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Lecture 4

POL300H1 Lecture 4: Activism Beyond/Across Borders
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Department
Political Science
Course
POL300H1
Professor
Gerald Bareebe
Semester
Fall

Description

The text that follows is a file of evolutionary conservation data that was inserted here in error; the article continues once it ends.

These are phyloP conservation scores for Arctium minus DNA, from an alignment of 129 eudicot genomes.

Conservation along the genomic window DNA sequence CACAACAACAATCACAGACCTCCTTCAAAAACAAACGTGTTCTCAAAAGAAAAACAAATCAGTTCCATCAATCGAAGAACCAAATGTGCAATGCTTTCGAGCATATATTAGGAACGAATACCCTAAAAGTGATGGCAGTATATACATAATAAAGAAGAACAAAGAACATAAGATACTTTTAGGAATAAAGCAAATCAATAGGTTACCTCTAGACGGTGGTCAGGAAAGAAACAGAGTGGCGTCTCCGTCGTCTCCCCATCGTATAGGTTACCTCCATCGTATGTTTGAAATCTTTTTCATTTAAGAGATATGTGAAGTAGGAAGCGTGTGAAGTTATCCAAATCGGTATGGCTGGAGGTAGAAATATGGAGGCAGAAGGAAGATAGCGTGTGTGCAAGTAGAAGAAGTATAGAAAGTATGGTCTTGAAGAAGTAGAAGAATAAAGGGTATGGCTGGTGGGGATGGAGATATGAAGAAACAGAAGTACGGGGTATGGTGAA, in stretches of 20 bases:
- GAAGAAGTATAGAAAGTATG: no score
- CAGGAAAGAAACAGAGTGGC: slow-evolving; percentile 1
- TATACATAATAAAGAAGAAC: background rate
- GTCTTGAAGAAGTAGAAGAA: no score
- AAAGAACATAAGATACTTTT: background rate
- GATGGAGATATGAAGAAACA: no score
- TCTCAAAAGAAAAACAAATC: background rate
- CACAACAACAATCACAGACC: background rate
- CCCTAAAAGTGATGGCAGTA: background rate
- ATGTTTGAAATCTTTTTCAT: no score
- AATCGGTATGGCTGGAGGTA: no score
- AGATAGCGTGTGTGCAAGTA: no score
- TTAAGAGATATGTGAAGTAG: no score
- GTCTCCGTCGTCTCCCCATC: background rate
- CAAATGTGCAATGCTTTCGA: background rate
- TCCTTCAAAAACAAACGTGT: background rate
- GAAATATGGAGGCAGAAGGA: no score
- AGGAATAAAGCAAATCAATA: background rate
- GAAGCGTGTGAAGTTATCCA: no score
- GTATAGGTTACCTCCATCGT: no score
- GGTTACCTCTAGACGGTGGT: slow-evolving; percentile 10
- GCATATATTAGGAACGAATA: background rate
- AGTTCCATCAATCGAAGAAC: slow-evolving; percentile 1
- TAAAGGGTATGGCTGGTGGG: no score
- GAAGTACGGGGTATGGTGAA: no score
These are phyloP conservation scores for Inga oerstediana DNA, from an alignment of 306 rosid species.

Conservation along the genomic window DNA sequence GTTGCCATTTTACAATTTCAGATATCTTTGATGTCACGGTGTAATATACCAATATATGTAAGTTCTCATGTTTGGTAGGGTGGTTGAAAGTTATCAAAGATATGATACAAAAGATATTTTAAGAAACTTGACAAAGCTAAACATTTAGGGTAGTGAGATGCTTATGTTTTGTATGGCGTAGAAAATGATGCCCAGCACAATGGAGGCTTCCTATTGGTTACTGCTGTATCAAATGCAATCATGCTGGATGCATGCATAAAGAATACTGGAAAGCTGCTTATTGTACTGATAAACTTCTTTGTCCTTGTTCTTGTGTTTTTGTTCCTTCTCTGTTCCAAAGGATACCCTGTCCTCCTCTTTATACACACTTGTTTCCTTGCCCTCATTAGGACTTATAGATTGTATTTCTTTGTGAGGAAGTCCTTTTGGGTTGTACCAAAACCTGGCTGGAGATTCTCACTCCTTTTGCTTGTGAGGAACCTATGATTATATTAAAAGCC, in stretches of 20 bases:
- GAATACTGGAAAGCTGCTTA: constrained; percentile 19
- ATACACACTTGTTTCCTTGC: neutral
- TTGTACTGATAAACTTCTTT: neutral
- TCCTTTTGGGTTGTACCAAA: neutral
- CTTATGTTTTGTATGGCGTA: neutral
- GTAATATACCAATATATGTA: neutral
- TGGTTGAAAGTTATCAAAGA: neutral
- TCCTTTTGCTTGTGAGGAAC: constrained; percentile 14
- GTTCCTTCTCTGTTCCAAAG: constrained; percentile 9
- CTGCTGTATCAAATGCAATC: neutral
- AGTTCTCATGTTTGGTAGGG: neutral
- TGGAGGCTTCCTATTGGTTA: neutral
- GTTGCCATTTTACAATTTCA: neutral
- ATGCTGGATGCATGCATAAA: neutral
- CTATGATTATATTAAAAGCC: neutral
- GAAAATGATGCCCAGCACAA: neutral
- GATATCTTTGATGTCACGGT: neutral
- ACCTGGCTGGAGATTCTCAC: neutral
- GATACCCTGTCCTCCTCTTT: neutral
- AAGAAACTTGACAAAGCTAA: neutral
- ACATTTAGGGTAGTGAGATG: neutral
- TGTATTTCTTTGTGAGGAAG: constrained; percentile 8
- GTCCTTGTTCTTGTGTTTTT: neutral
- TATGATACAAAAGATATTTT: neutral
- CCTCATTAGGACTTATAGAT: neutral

• Essay: Reading Response o Talk about methods o What methods are these authors in the articles using o Is the argument sound, does it hold up, is there evidence to support this o How to gather the evidence and evaluate [how to analyze it] o How to show the argument they use is meaningful o Do methods fit the question you’re asking o What are the kinds of ways to gather evidence POL300-Activism beyond/across borders • Key concepts last week o Social movements o Mobilization o Cycles of contention o Repertoires of contention • Questions about movements o Mobilization o Context o Participation ▪ What are the context in which these are happening ▪ Ways of participating, who participates and when they do ▪ What, how and when o Dynamics ▪ How do they operate ▪ Cycles of protestors, contention o Impact ▪ Consequences and outcomes of these movements ▪ Do we need to have a particular outcome to have a movement? • Can have a movement that isn’t successful • Outcome determines if the movement was affective, does not define the movement itself • Government? o If government involve, can it be a social movement o Maybe power play of government on international stage is tough to be a social movement ▪ E.g., Cold War ▪ Non state actors is important • Leaders? o Do movements need leaders o Paul Hawken  nobody invented environmental movement o Some movements don’t need leaders to try to change system • Goals and Identities? o Networks o Movement needs a vision o What kind of movement is it • Provoking mobilization o What factors are necessary for mobilization? ▪ Threat • Need a threat for movements ▪ Political opportunity • Elites and alliances ▪ Resources and appropriation • Networks that they can draw on, or resources to bring into current action ▪ Loss of trust • Movements happen outside of the power structure, not within this structure of power • We need a break down and trust that makes a group operate outside of that power • Repertoires of contention o What tactics are used by social and environmental movements to demand change? o What happens when strategies are unsuccessful? o Describes what we think about tactics and protest o New actors coming in [adapting and changing to context] Key questions • What are Transnational Advocacy Networks (TANS) o Forms of organization defined by “voluntary reciprocal and horizontal patterns of communication exchange” – pg. 9 o Implying IR include not only states, also non-state actors, with variety of interactions ▪ IR is matter of the state ▪ Interaction of the state o TANs: include those relevant actors working internationally on an issue of common interest o Bound together by shared values, a common discourse and dense exchanges of information and service o Deal with issues of the cause o Historical and current examples ▪ Ant-slavery movement ▪ Campaign for women suffrage • 1920 ▪ Anti-colonialism campaign o Current examples ▪ Human rights movement • Green Peace o Environmental advocates ▪ Environment movements ▪ Women rights ▪ Indigenous rights ▪ Labor rights • What is novel In these networks • How do TANs work o Aren’t powerful in traditional sense, but use power of information,
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